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New polls show support for COOL
The U.S. Cattlemen’s Association states that a new consumer survey, released the week of May 13 by the Consumer Federation of America, shows strong support among consumers for Country of Origin Labeling (COOL) as well as for the Department of Agriculture’s approach to resolving the COOL dispute at the World Trade Organization.
According to a May 16 cattlemen’s press release, the survey was conducted by ORC International May 9-12.
Ninety percent of the 1000 adults surveyed favored requiring food sellers to indicate on the package label the country of origin of fresh meat they sell. Eighty-seven percent of adults surveyed favor requiring food sellers to indicate on the label the country or countries in which various production steps take place, including where animals are born, raised, and processed.
As a response to a World Trade Organization ruling in a complaint lodged by Canada and Mexico against the United States, the U.S. Department of Agriculture (USDA) has published proposed amendments to COOL implementation rules that will provide increased labeling information for consumers. The World Trade Organization Appellate Body’s ruling upheld the right of the United States to require origin labeling, but found that the labeling information being provided under the program limited consumer benefits because insufficient consumer information was being provided. Under a World Trade Organization agreement, the United States has until May 23 to come into compliance with the ruling.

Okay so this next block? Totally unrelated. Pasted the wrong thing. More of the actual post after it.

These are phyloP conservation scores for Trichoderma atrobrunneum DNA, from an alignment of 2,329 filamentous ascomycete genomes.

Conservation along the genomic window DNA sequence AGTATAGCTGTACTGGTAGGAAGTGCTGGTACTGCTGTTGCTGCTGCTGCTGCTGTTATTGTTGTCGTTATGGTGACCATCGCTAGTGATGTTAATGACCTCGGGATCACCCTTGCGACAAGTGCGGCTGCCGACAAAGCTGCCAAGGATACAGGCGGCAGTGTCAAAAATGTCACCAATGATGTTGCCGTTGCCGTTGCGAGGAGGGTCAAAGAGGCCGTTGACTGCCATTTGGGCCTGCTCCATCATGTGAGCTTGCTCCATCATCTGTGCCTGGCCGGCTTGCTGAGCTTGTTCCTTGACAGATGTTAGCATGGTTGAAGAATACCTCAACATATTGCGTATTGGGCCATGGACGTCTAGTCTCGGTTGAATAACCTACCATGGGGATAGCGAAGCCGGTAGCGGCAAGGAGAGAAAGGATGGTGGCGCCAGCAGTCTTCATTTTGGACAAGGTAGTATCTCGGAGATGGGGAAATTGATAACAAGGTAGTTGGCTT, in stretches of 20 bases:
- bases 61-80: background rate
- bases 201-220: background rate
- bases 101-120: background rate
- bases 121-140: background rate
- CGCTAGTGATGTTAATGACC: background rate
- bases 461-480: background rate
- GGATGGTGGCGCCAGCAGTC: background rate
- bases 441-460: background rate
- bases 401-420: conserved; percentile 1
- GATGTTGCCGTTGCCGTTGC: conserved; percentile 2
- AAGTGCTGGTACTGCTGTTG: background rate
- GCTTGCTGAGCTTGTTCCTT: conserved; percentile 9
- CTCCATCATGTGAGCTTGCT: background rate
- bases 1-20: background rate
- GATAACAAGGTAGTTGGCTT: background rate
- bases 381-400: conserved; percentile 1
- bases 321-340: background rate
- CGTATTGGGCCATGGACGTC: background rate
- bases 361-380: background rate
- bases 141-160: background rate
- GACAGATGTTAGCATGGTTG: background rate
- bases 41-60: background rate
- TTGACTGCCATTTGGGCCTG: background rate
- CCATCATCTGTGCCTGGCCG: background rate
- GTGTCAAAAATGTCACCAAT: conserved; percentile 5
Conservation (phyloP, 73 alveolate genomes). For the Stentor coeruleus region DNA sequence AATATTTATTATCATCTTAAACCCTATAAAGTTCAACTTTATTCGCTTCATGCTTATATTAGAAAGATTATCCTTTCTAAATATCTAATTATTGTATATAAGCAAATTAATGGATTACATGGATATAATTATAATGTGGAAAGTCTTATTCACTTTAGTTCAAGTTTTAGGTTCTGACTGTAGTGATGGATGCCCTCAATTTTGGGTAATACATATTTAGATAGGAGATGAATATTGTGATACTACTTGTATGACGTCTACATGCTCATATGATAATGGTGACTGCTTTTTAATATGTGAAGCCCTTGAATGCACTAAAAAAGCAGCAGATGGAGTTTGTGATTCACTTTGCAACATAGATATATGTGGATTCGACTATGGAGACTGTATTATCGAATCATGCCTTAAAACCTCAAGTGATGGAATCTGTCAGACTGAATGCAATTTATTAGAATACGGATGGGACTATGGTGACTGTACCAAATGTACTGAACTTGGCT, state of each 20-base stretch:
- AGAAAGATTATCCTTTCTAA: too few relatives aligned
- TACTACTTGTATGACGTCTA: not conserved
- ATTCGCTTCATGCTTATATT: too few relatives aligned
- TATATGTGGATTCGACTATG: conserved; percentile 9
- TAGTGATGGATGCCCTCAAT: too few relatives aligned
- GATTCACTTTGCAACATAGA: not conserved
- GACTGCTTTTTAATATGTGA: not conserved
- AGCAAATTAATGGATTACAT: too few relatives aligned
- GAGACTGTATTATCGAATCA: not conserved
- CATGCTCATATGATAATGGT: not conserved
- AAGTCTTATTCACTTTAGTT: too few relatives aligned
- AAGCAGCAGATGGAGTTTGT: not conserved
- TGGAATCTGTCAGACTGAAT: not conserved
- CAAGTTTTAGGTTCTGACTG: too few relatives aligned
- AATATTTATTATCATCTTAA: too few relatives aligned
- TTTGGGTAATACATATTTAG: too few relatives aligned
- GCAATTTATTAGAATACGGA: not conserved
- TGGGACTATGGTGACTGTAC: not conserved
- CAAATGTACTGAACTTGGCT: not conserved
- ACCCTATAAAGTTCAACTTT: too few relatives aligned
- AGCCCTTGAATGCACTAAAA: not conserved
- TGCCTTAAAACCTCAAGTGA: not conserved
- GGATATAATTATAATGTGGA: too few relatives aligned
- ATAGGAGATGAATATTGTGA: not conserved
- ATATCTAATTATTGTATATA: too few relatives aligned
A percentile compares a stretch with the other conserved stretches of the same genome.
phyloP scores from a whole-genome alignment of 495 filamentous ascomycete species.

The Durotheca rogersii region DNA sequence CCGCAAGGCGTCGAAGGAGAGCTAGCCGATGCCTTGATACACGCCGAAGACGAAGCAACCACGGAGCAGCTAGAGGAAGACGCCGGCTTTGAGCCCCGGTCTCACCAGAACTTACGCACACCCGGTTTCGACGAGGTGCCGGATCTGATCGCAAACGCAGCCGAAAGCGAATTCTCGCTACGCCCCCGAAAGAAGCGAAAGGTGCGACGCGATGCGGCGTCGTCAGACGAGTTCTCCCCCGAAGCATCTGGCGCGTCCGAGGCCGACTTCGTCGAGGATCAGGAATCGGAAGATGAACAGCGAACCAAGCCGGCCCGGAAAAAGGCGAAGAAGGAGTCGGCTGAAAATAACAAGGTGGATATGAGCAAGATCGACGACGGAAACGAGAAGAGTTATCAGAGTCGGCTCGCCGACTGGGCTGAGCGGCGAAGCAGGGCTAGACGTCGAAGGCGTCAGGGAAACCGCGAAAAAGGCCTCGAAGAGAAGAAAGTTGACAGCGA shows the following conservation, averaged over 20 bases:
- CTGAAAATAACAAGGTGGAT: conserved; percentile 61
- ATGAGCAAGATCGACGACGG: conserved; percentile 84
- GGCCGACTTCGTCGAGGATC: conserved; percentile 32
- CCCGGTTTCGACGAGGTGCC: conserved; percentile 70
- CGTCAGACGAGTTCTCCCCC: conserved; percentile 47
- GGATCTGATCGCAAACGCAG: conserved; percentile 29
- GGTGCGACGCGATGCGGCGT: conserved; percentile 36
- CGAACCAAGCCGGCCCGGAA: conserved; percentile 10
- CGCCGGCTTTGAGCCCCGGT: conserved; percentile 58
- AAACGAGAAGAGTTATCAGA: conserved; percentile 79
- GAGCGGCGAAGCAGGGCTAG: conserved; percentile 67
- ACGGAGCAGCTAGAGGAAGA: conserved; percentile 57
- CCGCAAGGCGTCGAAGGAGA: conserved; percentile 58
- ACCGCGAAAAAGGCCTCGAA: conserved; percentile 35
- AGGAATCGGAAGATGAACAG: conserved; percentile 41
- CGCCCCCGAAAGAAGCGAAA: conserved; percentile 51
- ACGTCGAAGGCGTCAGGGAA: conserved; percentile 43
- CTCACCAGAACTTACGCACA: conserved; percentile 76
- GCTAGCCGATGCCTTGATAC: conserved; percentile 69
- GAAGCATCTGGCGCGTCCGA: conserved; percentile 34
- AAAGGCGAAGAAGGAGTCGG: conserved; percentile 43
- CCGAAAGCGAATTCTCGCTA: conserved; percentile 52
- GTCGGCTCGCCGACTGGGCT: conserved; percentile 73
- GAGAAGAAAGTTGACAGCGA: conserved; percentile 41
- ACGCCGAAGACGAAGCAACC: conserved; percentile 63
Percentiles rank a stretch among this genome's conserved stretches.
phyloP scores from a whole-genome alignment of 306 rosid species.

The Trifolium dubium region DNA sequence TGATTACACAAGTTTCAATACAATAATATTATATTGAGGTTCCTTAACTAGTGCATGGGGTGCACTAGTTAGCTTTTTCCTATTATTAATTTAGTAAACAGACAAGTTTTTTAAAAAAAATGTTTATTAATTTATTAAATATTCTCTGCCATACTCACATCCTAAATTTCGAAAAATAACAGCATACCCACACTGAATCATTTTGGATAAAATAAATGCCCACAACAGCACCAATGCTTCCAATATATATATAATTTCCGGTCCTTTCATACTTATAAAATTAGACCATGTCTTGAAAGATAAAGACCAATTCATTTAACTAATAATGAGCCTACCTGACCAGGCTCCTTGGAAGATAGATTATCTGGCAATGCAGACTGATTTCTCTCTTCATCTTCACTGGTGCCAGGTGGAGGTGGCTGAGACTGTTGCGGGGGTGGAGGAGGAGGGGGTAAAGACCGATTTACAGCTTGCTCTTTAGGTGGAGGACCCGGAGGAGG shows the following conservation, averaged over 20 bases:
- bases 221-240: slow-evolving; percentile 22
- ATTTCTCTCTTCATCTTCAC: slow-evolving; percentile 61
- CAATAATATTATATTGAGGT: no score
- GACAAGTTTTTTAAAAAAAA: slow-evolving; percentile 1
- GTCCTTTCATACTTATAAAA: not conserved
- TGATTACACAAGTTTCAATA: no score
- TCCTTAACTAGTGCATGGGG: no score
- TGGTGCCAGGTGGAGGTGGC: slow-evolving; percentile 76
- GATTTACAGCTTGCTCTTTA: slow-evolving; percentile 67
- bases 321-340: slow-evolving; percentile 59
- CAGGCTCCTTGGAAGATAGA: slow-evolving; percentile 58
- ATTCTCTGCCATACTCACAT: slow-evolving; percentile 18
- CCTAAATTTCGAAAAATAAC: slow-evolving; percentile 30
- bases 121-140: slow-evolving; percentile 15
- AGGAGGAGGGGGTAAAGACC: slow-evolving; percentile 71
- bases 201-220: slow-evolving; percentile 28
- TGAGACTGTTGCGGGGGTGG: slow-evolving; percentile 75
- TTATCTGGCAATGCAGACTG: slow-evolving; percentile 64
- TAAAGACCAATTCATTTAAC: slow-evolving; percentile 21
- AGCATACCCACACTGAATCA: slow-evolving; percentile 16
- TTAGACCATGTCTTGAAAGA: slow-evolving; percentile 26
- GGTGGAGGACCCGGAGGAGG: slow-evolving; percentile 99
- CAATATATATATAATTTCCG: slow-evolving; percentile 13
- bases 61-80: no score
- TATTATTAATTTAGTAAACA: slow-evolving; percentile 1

“This new survey has been released at the perfect time with the May 23 deadline approaching,” said U.S. Cattlemen’s Association President Jon Wooster. “It is proof that consumers not only want their meat labeled as to origin but they also approve of USDA’s proposed resolutions. I urge individuals and groups to reference this survey as we move forward with issues surrounding COOL in the development of farm policy legislation. As the 2013 Farm Bill proceeds in Congress, COOL opponents will seize any opportunity to undermine the program as already evidenced by the inclusion of marker language in the House version of the Farm Bill. This new consumer survey should put to rest any question about what consumers want.”
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